Paul pointedly asked, “King Agrippa, do you believe the prophets? I know that you believe” (Acts 26:27). King Agrippa was apparently familiar with the Scriptures (verses 2–3). He also must have heard reports of Christ’s life, death, and Resurrection, since there were more than 500 eyewitnesses (Luke 1:1–4; Acts 1:1–3; 1 Corinthians 15:6). Paul asserted, “For the king knows about these things, and to him I speak boldly. For I am persuaded that none of these things has escaped his notice, for this has not been done in a corner” (Acts 26:26).
So King Agrippa was faced with a true and rational testimony of an educated man, a clear explanation of the gospel, the verification of eyewitnesses, and the fulfillment of prophecies. Sadly, King Agrippa put off personally turning to the truth: “In a short time would you persuade me to be a Christian?” (verse 28). Paul gave further evidence of Christianity in his response—the evidence that he and many others were willing to give up everything, even their own lives, for the sake of the gospel: “And Paul said, ‘Whether short or long, I would to God that not only you but also all who hear me this day might become such as I am—except for these chains’” (verse 29).
People today have as much evidence as King Agrippa had and even more because we have the completed Scripture with the addition of the New Testament to the Old Testament. Beyond these evidences, we have what AiG calls the ultimate proof of creation in that naturalism/materialism cannot provide any basis for laws of logic, absolute morality, and the uniformity of nature, yet the Bible gives us the basis for these. As Paul wrote in Romans 1:18–32, those who suppress the truth about the Creator are fools, no matter how educated they are. On the other hand, those who have repented and trusted Christ have nothing to boast about except in the Lord, who by the message of the Cross saves sinners, no matter how uneducated.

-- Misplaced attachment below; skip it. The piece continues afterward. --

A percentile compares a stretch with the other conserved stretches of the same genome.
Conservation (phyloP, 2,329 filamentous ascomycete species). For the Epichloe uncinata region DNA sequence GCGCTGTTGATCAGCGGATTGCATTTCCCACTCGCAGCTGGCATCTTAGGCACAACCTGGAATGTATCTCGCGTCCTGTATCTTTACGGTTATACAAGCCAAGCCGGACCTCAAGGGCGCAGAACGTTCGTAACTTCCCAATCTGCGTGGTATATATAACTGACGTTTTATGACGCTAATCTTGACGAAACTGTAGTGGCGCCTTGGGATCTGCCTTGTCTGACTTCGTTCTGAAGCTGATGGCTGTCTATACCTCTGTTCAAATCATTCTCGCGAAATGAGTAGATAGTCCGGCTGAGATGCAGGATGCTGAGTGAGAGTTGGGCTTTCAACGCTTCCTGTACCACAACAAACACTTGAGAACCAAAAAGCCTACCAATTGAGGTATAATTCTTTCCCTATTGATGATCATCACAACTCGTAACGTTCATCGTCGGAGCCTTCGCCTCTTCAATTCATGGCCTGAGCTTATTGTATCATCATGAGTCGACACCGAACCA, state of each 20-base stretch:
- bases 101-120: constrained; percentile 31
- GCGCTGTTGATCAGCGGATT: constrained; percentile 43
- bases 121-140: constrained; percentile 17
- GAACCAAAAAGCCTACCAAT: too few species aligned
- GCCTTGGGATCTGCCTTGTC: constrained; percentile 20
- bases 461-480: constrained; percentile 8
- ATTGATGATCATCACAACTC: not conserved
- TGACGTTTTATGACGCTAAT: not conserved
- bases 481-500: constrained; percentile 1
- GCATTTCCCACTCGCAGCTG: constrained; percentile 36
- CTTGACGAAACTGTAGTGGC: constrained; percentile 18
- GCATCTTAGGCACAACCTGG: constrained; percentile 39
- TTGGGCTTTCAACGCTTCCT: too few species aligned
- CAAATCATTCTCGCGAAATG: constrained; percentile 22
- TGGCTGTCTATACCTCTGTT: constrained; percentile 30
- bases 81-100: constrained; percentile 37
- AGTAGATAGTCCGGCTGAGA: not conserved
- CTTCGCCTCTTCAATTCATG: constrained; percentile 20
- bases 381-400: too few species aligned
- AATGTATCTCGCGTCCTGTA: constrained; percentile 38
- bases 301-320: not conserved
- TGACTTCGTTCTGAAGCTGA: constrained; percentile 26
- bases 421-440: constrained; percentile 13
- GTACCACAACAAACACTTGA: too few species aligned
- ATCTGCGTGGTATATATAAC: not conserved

For the word of the cross is folly to those who are perishing, but to us who are being saved it is the power of God. For it is written,
I will destroy the wisdom of the wise,
and the discernment of the discerning I will thwart.
Where is the one who is wise? Where is the scribe? Where is the debater of this age? Has not God made foolish the wisdom of the world? For since, in the wisdom of God, the world did not know God through wisdom, it pleased God through the folly of what we preach to save those who believe. For Jews demand signs and Greeks seek wisdom, but we preach Christ crucified, a stumbling block to Jews and folly to Gentiles, but to those who are called, both Jews and Greeks, Christ the power of God and the wisdom of God. For the foolishness of God is wiser than men, and the weakness of God is stronger than men.
For consider your calling, brothers: not many of you were wise according to worldly standards, not many were powerful, not many were of noble birth. But God chose what is foolish in the world to shame the wise; God chose what is weak in the world to shame the strong; God chose what is low and despised in the world, even things that are not, to bring to nothing things that are, so that no human being might boast in the presence of God. And because of him you are in Christ Jesus, who became to us wisdom from God, righteousness and sanctification and redemption, so that, as it is written, “Let the one who boasts, boast in the Lord.” (1 Corinthians 1:18–31)
Dan Phillips wrote,
The very idea that conservatively dozens of prophecies uttered over the course of more than a millennium should converge so specifically on one Man is, on the premise of randomness and chaos, unthinkable. In fact, it has been calculated that the odds of just eight prophecies being randomly fulfilled in one man are: 1 in 100,000,000,000,000,000.
That jaw-dropping number may be illustrated in this way: if you were to take 1017 silver dollars and lay them over the state of Texas, it would cover the entire state over two feet deep. Mark one silver dollar, throw it back in, and stir the entire mass thoroughly. Then blindfold G. W. Bush and tell him to pick up that very silver dollar on the first try!
President Bush’s chances of first-try success would be the same as the odds of just eight prophecies being fulfilled in the life of one man (cf. Josh McDowell, Evidence That Demands a Verdict [Here’s Life Publishers: 1979], 167). Now of course, the fact is that in Jesus were fulfilled far more than eight prophecies” (Daniel J. Phillips, “Why I Am (Still) a Christian,” http://www.bibchr.com/whychr.html).